The impression of the prosthetic field was made using condensation silicone in double consistency (putty and light body), using the dual arch impression technique (Figure 7). Following the protocol recommended by the manufacturers, the impression was sanitized and disinfected. The mandibular model was cast using type 4 die stone, while for the maxillary model, type 3 die stone was used. The models were mounted in a quadrant articulator, and the mandibular model was sectioned and trimmed. Thus, the abutment was well highlighted, especially the marginal area (Figure 8).
The models were scanned, individually and in occlusion, to obtain the virtual models in a correct spatial position. The virtual pattern design was conceived and adjusted in accordance with the maxillary model (Figure 9 a and b).
Once the desired design is achieved, the data are sent to the milling machine in order to obtain the raw shape of the restoration. The restoration was processed and obtained the final shape. A final check was made on the physical model before sending to dental office (Figure 10).
The use of zirconia in dentistry appeared with the development of CAD/CAM technologies which allowed the use of a wider range of materials for creating prosthetic restorations. The main advantage of zirconia is the matte appearance, which can cancel out the unsightly color of the dental abutments, natural or as metallic cast post and core or metal abutments for implant supported restorations(5). The esthetic appearance made zirconia restorations to be used predominantly in the frontal area in the form of crowns or veneers.
Expanding the research, the dimensions necessary for the safe use of zirconia in the lateral area were established(6), thus expanding the range of clinical recommendations for fixed prosthetic restorations made of zirconia(5). Whether it is the transition area between the frontal and the lateral area, or the lateral area, zirconia restorations can be used safely, offering at the same time mechanical strength and esthetics(7).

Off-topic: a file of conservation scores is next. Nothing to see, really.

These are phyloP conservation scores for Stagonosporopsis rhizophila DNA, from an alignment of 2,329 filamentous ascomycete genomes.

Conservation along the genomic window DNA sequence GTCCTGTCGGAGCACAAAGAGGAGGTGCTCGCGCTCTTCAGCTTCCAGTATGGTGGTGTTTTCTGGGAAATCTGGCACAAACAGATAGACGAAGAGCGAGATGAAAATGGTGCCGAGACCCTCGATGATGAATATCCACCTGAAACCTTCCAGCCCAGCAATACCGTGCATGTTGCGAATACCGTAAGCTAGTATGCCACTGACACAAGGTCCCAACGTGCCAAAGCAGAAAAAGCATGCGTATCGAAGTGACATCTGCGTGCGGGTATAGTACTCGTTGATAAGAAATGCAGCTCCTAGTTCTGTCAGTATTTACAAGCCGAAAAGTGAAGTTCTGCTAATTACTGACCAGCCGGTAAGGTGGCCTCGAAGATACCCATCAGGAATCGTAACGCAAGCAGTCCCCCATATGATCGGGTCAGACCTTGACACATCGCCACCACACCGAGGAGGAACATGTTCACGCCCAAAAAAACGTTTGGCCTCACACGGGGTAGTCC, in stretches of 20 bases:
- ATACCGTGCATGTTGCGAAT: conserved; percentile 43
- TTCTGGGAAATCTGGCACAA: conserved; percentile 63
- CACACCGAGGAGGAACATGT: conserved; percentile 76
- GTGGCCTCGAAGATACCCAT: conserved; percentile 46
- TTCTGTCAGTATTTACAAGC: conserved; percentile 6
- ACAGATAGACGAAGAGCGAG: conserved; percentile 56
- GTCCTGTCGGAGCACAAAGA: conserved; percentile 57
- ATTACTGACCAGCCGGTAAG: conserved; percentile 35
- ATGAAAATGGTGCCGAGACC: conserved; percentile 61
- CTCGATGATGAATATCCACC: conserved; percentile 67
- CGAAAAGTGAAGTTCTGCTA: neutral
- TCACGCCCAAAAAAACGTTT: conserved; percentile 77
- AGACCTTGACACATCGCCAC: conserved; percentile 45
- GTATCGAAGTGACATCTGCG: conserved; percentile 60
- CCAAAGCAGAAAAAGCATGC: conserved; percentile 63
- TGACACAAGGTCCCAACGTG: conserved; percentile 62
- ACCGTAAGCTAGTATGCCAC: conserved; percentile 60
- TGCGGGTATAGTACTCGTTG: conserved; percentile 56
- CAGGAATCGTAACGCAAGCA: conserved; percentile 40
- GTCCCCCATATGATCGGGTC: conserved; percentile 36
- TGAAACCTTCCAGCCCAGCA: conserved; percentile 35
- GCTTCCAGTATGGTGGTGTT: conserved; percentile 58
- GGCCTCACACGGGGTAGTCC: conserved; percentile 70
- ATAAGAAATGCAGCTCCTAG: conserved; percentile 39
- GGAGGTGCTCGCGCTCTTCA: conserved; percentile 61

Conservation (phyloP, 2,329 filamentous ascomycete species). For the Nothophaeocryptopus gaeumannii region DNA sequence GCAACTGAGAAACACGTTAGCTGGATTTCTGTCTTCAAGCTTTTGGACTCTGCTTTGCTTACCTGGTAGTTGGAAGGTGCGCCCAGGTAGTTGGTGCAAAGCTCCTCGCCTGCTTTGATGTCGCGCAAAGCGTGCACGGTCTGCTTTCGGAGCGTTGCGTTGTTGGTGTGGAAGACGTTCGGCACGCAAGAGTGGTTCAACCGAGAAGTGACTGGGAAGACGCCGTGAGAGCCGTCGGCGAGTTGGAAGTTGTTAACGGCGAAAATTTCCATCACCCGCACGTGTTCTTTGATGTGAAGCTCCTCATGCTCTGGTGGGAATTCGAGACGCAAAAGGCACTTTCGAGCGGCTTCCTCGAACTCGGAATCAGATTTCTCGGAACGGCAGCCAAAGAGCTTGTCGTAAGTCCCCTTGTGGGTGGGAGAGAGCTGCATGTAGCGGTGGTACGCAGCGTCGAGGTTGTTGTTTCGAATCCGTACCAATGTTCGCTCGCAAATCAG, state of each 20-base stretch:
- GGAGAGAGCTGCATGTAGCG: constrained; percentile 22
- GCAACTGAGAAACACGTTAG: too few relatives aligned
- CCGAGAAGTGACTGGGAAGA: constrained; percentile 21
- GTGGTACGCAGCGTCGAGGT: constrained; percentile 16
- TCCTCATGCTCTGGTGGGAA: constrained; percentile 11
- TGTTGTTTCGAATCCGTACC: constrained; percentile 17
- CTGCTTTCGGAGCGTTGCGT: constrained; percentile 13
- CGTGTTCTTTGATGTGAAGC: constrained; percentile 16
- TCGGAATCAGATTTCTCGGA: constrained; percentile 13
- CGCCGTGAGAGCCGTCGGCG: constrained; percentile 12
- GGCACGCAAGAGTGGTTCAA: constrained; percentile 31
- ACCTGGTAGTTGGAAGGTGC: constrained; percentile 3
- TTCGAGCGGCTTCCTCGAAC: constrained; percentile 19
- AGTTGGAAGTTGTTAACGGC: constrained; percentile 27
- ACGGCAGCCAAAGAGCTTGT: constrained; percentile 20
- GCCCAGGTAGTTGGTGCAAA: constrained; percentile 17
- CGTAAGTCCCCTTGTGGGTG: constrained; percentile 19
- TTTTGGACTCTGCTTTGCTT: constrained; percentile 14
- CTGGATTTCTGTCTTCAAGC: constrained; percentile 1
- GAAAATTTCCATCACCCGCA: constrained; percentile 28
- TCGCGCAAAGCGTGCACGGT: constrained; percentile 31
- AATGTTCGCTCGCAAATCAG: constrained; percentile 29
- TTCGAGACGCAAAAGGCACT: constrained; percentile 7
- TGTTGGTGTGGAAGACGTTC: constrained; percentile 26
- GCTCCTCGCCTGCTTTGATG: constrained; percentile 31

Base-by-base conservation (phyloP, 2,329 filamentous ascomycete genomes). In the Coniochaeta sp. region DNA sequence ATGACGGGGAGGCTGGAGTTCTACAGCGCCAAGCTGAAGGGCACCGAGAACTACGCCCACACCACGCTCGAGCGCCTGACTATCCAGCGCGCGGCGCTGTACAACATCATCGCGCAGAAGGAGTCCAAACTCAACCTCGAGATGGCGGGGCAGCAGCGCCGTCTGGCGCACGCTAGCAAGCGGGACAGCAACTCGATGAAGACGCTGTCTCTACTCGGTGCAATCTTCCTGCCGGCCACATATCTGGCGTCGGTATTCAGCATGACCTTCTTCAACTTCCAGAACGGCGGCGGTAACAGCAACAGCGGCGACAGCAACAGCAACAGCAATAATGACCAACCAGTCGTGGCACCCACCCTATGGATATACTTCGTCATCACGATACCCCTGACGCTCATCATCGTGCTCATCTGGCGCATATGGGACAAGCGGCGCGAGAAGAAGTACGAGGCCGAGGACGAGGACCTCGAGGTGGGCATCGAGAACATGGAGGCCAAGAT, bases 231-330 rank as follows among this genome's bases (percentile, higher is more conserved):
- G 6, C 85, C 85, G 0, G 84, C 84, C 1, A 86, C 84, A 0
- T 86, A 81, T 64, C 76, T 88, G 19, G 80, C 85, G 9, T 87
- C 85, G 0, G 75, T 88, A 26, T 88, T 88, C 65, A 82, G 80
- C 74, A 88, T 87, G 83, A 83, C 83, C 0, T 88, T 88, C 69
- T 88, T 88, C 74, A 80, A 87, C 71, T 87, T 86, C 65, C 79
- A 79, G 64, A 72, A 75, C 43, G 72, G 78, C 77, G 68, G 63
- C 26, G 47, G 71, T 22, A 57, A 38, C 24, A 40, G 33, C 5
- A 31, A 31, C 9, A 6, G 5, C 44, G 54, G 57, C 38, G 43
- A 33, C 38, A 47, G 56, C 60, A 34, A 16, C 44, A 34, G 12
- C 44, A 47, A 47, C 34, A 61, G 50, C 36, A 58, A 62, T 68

The esthetics in the case of monolithic zirconia is obtained mainly by the basic shade of the disc used, but also with small corrections that can be made using the glaze layer(5,7-9). The mechanical strength is given by the thickness used for this type of restorations but, nevertheless, there is a risk when they are used in the lateral area, represented by microfractures that occur with chipping of the restorations(9-12). This can be avoided by a rounded edge design and proper occlusal balancing(13).
CAD/CAM technology offers many advantages to the dental laboratory, by automating manufacturing procedures with an increased quality, in a shorter period of time.
This technique is in continuous evolution, and its goals are precise and of real help in the field of dental medicine, by increasing the efficiency of dental treatment, standardizing prosthetic restorations, developing new groups of materials and new concepts of dental treatment.
Prosthetic restorations on zirconia infrastructure are easier, in contrast to prosthetic restorations made on a metal support, and the adaptation to the new prosthetic work is faster.
Acknowledgement. Viorel Ştefan Perieanu and Manuela Popescu are the corresponding authors and have an equal contribution with the first author.
Conflict of interest: none declared Financial support: none declared This work is permanently accessible online free of charge and published under the CC-BY.